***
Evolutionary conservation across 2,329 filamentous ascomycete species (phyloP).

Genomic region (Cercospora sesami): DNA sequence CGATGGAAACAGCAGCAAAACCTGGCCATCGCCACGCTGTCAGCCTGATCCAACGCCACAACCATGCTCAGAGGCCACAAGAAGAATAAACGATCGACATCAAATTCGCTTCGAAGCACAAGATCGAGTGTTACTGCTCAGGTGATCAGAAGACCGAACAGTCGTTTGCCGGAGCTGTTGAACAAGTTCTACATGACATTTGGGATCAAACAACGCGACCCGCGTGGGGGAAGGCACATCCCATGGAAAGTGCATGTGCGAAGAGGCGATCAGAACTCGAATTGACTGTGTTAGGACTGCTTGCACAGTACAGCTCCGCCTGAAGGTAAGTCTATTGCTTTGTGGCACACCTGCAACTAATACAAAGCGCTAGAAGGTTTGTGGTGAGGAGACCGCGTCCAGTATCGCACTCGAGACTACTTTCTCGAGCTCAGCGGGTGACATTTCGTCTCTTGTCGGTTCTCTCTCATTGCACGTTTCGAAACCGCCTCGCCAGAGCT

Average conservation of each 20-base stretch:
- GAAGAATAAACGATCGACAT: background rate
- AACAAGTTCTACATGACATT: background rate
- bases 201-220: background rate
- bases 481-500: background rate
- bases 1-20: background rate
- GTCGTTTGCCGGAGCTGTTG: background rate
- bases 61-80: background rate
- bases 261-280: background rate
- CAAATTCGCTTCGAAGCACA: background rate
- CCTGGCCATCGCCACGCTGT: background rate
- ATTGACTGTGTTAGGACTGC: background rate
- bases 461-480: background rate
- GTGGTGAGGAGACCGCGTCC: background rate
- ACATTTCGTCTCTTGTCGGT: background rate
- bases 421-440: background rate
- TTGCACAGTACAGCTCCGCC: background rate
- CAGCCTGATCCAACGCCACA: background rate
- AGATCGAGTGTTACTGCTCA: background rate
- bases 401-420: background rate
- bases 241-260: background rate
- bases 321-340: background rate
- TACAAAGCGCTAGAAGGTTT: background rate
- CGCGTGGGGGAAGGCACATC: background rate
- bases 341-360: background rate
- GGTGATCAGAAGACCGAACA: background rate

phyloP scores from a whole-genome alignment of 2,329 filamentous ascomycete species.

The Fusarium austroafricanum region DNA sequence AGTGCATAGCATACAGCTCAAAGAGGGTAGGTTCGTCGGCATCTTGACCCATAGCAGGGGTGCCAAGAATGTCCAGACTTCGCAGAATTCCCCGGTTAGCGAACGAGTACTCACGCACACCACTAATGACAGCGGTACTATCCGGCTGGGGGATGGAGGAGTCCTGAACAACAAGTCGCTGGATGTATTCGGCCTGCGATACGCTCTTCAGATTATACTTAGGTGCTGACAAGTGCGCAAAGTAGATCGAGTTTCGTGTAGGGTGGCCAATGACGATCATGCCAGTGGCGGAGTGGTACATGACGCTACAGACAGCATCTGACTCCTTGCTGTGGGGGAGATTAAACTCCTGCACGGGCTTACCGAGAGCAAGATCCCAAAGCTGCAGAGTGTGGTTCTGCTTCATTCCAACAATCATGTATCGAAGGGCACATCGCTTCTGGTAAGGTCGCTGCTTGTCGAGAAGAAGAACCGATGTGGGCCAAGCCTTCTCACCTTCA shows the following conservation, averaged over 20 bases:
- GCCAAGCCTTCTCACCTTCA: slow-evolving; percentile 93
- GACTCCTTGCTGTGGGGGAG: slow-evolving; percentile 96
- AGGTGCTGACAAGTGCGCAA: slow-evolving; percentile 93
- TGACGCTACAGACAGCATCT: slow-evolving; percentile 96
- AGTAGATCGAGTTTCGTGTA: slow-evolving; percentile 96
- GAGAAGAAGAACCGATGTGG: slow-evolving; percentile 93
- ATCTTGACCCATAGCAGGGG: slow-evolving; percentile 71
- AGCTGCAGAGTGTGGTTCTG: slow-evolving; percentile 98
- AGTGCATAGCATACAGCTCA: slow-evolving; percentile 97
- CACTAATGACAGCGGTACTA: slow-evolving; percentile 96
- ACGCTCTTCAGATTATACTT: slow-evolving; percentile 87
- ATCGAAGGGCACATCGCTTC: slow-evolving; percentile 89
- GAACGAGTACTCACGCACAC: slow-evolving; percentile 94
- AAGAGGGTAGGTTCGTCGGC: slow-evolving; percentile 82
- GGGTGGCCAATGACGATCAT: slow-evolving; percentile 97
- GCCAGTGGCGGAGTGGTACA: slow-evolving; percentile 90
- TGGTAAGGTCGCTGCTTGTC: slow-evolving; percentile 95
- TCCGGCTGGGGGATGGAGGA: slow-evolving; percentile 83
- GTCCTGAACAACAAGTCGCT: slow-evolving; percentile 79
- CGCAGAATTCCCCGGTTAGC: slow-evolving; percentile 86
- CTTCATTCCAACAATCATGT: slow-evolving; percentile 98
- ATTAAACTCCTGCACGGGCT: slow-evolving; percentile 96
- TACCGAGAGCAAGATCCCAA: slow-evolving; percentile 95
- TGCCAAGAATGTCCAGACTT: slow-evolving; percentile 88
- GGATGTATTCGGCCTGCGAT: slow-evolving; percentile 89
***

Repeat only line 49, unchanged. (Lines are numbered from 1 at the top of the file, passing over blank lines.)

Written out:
- GTCCTGAACAACAAGTCGCT: slow-evolving; percentile 79